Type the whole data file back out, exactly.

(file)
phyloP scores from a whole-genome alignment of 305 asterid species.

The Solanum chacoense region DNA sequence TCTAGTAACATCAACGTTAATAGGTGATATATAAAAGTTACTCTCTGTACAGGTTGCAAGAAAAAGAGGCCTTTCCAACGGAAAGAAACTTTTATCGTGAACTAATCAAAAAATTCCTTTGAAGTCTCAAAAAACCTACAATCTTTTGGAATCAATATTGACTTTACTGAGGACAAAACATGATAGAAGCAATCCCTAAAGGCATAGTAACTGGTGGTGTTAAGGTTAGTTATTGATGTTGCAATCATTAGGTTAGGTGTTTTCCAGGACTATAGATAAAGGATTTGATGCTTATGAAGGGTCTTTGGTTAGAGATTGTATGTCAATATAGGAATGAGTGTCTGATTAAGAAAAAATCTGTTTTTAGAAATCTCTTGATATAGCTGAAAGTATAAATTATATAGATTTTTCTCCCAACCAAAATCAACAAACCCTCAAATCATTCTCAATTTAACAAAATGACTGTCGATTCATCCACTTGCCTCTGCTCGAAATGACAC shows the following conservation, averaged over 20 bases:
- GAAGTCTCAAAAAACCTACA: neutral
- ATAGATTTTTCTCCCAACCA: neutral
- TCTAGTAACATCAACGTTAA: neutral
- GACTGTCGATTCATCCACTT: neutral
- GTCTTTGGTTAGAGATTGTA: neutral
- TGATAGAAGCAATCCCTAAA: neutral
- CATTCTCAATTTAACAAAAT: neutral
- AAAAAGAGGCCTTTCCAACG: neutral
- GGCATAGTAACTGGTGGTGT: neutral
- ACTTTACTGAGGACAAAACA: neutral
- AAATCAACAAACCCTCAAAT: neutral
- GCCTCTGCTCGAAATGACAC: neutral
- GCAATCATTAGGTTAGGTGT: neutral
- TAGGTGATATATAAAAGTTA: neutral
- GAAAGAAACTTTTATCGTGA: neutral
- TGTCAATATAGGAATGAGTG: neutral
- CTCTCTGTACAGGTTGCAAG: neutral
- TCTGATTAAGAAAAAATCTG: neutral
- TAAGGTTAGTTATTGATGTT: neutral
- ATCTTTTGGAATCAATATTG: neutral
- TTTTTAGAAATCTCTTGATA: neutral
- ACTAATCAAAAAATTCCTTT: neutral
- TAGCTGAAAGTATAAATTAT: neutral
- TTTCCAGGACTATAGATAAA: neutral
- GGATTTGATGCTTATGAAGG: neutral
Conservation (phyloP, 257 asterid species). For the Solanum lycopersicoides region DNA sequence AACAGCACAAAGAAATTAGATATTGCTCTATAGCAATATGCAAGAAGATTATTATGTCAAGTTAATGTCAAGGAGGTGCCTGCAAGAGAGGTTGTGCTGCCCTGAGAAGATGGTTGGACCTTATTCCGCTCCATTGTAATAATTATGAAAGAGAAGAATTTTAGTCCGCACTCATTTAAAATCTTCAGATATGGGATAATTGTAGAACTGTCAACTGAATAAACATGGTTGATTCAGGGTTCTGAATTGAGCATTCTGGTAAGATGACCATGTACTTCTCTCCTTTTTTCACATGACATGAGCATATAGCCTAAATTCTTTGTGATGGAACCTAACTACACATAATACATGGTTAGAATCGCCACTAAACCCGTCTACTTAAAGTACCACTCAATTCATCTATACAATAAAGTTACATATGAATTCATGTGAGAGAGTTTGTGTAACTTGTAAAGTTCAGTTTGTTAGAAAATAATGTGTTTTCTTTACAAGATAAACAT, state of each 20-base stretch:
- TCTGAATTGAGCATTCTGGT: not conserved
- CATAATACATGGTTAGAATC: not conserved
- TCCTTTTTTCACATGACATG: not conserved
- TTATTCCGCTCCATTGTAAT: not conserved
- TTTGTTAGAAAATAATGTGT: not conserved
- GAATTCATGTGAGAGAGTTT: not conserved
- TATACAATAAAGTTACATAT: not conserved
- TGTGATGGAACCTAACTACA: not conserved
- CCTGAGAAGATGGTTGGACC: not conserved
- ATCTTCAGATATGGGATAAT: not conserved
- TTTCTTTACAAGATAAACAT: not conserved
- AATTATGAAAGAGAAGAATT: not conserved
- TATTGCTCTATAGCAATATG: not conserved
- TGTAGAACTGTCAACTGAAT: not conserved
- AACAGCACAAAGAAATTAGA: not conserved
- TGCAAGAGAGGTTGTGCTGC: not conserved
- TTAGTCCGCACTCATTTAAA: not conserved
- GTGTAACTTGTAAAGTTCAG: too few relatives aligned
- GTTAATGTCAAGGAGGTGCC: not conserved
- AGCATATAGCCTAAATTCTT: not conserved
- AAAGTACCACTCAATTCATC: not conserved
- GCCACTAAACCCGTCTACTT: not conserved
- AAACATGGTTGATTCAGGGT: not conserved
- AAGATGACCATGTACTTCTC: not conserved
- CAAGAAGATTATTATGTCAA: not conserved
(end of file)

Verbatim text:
phyloP scores from a whole-genome alignment of 305 asterid species.

The Solanum chacoense region DNA sequence TCTAGTAACATCAACGTTAATAGGTGATATATAAAAGTTACTCTCTGTACAGGTTGCAAGAAAAAGAGGCCTTTCCAACGGAAAGAAACTTTTATCGTGAACTAATCAAAAAATTCCTTTGAAGTCTCAAAAAACCTACAATCTTTTGGAATCAATATTGACTTTACTGAGGACAAAACATGATAGAAGCAATCCCTAAAGGCATAGTAACTGGTGGTGTTAAGGTTAGTTATTGATGTTGCAATCATTAGGTTAGGTGTTTTCCAGGACTATAGATAAAGGATTTGATGCTTATGAAGGGTCTTTGGTTAGAGATTGTATGTCAATATAGGAATGAGTGTCTGATTAAGAAAAAATCTGTTTTTAGAAATCTCTTGATATAGCTGAAAGTATAAATTATATAGATTTTTCTCCCAACCAAAATCAACAAACCCTCAAATCATTCTCAATTTAACAAAATGACTGTCGATTCATCCACTTGCCTCTGCTCGAAATGACAC shows the following conservation, averaged over 20 bases:
- GAAGTCTCAAAAAACCTACA: neutral
- ATAGATTTTTCTCCCAACCA: neutral
- TCTAGTAACATCAACGTTAA: neutral
- GACTGTCGATTCATCCACTT: neutral
- GTCTTTGGTTAGAGATTGTA: neutral
- TGATAGAAGCAATCCCTAAA: neutral
- CATTCTCAATTTAACAAAAT: neutral
- AAAAAGAGGCCTTTCCAACG: neutral
- GGCATAGTAACTGGTGGTGT: neutral
- ACTTTACTGAGGACAAAACA: neutral
- AAATCAACAAACCCTCAAAT: neutral
- GCCTCTGCTCGAAATGACAC: neutral
- GCAATCATTAGGTTAGGTGT: neutral
- TAGGTGATATATAAAAGTTA: neutral
- GAAAGAAACTTTTATCGTGA: neutral
- TGTCAATATAGGAATGAGTG: neutral
- CTCTCTGTACAGGTTGCAAG: neutral
- TCTGATTAAGAAAAAATCTG: neutral
- TAAGGTTAGTTATTGATGTT: neutral
- ATCTTTTGGAATCAATATTG: neutral
- TTTTTAGAAATCTCTTGATA: neutral
- ACTAATCAAAAAATTCCTTT: neutral
- TAGCTGAAAGTATAAATTAT: neutral
- TTTCCAGGACTATAGATAAA: neutral
- GGATTTGATGCTTATGAAGG: neutral
Conservation (phyloP, 257 asterid species). For the Solanum lycopersicoides region DNA sequence AACAGCACAAAGAAATTAGATATTGCTCTATAGCAATATGCAAGAAGATTATTATGTCAAGTTAATGTCAAGGAGGTGCCTGCAAGAGAGGTTGTGCTGCCCTGAGAAGATGGTTGGACCTTATTCCGCTCCATTGTAATAATTATGAAAGAGAAGAATTTTAGTCCGCACTCATTTAAAATCTTCAGATATGGGATAATTGTAGAACTGTCAACTGAATAAACATGGTTGATTCAGGGTTCTGAATTGAGCATTCTGGTAAGATGACCATGTACTTCTCTCCTTTTTTCACATGACATGAGCATATAGCCTAAATTCTTTGTGATGGAACCTAACTACACATAATACATGGTTAGAATCGCCACTAAACCCGTCTACTTAAAGTACCACTCAATTCATCTATACAATAAAGTTACATATGAATTCATGTGAGAGAGTTTGTGTAACTTGTAAAGTTCAGTTTGTTAGAAAATAATGTGTTTTCTTTACAAGATAAACAT, state of each 20-base stretch:
- TCTGAATTGAGCATTCTGGT: not conserved
- CATAATACATGGTTAGAATC: not conserved
- TCCTTTTTTCACATGACATG: not conserved
- TTATTCCGCTCCATTGTAAT: not conserved
- TTTGTTAGAAAATAATGTGT: not conserved
- GAATTCATGTGAGAGAGTTT: not conserved
- TATACAATAAAGTTACATAT: not conserved
- TGTGATGGAACCTAACTACA: not conserved
- CCTGAGAAGATGGTTGGACC: not conserved
- ATCTTCAGATATGGGATAAT: not conserved
- TTTCTTTACAAGATAAACAT: not conserved
- AATTATGAAAGAGAAGAATT: not conserved
- TATTGCTCTATAGCAATATG: not conserved
- TGTAGAACTGTCAACTGAAT: not conserved
- AACAGCACAAAGAAATTAGA: not conserved
- TGCAAGAGAGGTTGTGCTGC: not conserved
- TTAGTCCGCACTCATTTAAA: not conserved
- GTGTAACTTGTAAAGTTCAG: too few relatives aligned
- GTTAATGTCAAGGAGGTGCC: not conserved
- AGCATATAGCCTAAATTCTT: not conserved
- AAAGTACCACTCAATTCATC: not conserved
- GCCACTAAACCCGTCTACTT: not conserved
- AAACATGGTTGATTCAGGGT: not conserved
- AAGATGACCATGTACTTCTC: not conserved
- CAAGAAGATTATTATGTCAA: not conserved